kimny72 wrote: »
I thought I was pretty active until I got my first Fitbit and found I was barely getting 4k steps per day. Over time I've worked up to 8k+ and hope to get to 10k fairly regularly eventually and those extra steps have increased my NEAT. I find it motivating, that's pretty much how it's beneficial to me I know it doesn't work like that for everyone though!
whmscll wrote: »
A lot of people find it immensely helpful. Personally, I don’t see the point. I exercise 5-6 days a week, lifting and cardio. I tried step tracking a while back and found it mostly annoying.
trbp72 wrote: »
If you do nothing all day and have the time to walk 5 miles daily...that's great...but most people will struggle with that...and the 10,000 steps has been proven to be an arbitrary figure plucked out of thin air for the purposes of marketing step counters in the first place...so I like others have gone through the motions of having a step tracker...because it was a thing...and I haven't used it in about a year...because constant use meant having to charge it every fortnight...and I very rarely achieved the golden goose of 10,000 steps! I think I did it once when we were at a rock festival walking from the campsite to the arena every day equated to about 5 miles! Dr Michael Moseley a proponent for reversing diabetes is against it also:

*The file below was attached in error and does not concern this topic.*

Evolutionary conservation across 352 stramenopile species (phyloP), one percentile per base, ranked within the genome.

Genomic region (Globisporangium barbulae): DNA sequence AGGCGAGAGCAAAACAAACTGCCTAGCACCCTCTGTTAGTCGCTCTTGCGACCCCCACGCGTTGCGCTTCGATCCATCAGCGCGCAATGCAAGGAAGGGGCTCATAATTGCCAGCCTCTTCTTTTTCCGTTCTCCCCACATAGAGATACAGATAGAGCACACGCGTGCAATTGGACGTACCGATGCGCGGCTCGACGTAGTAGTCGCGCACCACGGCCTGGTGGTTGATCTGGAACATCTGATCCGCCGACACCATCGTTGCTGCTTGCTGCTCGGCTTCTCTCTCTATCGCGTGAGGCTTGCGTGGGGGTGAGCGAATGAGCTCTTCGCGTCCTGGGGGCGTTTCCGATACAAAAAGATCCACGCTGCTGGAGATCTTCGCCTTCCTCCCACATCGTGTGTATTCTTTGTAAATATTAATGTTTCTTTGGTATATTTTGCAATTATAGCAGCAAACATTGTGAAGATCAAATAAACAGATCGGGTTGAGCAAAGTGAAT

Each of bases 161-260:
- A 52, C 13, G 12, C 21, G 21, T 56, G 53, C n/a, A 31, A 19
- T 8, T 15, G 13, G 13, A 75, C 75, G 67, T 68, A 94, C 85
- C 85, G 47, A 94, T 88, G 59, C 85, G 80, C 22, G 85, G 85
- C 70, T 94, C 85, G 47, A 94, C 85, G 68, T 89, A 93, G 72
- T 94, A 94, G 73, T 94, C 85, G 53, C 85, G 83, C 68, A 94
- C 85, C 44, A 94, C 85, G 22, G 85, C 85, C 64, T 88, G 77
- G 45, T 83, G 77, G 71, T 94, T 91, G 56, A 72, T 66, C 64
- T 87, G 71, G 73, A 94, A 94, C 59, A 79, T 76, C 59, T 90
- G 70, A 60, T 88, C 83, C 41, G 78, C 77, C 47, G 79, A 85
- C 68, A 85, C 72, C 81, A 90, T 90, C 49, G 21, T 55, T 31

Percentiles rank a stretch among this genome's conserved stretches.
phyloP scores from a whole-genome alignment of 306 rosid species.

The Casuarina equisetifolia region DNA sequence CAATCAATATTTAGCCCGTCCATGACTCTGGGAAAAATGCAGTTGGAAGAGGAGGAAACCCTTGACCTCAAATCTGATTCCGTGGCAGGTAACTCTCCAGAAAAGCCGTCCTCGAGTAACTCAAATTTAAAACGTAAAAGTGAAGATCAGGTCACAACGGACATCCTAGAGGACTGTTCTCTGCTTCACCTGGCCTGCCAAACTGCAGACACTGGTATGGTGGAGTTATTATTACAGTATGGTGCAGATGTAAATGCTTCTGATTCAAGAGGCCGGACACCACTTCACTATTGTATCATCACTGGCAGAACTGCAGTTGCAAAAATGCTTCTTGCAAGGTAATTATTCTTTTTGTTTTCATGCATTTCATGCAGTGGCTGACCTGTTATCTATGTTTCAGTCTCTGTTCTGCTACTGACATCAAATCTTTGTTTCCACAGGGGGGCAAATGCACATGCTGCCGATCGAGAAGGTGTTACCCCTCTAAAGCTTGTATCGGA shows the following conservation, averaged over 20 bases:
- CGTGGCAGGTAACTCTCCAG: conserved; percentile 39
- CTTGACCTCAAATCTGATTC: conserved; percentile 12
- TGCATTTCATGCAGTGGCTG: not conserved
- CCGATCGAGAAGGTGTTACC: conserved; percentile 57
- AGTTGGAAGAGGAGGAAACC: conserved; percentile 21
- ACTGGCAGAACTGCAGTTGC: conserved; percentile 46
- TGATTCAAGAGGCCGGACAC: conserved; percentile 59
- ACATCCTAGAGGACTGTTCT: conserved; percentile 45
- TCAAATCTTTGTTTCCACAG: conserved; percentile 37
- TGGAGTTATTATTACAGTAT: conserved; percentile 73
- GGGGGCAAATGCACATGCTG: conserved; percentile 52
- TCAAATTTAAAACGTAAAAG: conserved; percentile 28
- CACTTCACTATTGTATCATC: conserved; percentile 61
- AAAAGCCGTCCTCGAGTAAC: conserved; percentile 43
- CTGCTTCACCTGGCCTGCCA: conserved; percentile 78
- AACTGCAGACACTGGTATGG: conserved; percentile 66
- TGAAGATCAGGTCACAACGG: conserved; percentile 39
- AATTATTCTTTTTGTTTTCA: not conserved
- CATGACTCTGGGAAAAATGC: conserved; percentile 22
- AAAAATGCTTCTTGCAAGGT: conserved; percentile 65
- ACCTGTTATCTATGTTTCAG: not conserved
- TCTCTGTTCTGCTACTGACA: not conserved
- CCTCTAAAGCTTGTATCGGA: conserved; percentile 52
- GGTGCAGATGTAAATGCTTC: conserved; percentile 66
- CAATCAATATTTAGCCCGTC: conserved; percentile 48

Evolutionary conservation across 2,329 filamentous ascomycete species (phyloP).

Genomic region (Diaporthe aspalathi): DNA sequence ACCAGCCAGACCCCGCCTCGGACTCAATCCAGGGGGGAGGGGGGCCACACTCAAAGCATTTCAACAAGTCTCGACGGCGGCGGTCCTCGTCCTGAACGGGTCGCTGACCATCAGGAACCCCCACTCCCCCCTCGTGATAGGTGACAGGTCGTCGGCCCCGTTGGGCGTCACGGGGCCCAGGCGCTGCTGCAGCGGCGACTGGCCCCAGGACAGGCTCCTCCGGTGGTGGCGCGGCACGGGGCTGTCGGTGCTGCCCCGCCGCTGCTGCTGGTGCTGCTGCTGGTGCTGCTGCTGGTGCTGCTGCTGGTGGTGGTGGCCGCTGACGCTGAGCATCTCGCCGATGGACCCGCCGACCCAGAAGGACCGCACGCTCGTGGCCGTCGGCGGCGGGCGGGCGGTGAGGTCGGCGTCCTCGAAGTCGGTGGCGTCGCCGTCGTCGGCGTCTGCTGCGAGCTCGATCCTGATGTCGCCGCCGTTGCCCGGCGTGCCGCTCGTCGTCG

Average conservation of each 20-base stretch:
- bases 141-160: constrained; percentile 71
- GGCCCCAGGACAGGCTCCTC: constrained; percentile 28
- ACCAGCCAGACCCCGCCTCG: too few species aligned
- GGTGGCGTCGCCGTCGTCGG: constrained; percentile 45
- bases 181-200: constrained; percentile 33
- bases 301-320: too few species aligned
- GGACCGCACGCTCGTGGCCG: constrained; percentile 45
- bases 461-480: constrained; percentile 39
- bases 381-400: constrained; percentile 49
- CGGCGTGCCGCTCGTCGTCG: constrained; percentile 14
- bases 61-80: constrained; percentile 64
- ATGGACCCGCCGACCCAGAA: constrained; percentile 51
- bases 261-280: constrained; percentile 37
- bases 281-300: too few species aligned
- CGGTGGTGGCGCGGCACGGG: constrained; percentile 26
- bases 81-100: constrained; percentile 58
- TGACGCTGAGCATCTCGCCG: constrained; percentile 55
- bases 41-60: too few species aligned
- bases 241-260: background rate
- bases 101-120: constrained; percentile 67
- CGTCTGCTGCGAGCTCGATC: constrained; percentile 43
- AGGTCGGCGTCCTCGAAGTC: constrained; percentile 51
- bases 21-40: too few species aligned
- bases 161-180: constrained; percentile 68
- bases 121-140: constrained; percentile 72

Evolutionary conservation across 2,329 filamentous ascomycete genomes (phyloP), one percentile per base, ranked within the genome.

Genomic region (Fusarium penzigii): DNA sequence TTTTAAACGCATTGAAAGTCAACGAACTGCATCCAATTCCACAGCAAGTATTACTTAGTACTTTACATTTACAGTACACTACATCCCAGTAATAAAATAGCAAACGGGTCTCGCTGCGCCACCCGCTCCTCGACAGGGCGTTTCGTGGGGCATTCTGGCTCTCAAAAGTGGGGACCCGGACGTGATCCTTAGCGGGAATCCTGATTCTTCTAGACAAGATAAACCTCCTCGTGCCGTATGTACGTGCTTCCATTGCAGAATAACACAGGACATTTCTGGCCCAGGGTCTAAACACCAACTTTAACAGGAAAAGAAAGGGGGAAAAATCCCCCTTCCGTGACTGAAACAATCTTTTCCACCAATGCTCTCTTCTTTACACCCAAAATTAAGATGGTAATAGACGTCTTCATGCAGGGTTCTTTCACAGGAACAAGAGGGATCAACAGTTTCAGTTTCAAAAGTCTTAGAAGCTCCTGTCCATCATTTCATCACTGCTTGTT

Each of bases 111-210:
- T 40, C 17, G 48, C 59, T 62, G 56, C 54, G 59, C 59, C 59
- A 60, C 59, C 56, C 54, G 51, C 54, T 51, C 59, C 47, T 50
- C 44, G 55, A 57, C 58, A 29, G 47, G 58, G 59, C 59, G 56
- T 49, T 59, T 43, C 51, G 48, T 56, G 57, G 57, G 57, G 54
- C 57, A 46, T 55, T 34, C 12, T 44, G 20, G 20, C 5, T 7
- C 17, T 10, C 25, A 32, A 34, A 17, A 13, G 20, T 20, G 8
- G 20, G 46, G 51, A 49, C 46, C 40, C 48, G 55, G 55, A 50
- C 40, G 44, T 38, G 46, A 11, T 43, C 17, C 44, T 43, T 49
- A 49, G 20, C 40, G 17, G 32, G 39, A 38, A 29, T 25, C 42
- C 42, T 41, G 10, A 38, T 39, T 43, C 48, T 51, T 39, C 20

The only useful function was the sleep analysis...I took notice of that more than the walking to be honest...
trbp72 wrote: »
If you do nothing all day and have the time to walk 5 miles daily...that's great...but most people will struggle with that.
tinkerbellang83 wrote: »
Also think the 10000 steps thing has been around long before step counters became such a big thing, my first step counter was a little clip on the waistband that cost £2 and that was 20 years ago
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